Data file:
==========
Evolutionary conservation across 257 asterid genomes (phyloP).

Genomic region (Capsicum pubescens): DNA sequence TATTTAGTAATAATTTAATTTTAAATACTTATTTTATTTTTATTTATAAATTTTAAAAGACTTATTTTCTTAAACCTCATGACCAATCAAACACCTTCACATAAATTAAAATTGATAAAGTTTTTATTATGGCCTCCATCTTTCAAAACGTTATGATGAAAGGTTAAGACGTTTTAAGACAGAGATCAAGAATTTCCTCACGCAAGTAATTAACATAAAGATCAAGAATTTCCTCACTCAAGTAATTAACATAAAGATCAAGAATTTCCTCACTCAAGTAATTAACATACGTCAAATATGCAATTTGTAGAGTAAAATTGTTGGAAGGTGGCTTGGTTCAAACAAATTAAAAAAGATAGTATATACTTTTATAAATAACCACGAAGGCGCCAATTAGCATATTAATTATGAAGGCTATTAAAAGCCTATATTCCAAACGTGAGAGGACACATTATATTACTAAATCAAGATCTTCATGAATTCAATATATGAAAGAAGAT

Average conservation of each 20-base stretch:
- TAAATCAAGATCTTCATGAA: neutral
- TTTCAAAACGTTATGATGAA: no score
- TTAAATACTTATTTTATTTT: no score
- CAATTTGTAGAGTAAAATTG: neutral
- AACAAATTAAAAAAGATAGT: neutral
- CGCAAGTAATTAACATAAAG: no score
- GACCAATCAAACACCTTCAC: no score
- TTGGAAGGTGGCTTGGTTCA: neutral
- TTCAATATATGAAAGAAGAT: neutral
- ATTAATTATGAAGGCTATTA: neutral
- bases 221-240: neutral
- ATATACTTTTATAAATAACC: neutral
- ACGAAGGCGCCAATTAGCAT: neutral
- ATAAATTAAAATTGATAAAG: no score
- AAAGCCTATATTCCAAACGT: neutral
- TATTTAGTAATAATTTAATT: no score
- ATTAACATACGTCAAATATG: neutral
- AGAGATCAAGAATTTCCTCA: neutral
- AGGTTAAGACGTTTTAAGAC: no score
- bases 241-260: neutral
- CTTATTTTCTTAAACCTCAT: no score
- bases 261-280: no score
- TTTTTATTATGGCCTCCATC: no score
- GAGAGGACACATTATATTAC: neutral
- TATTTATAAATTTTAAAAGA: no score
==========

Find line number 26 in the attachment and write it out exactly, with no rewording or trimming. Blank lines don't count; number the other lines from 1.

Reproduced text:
- TTTTTATTATGGCCTCCATC: no score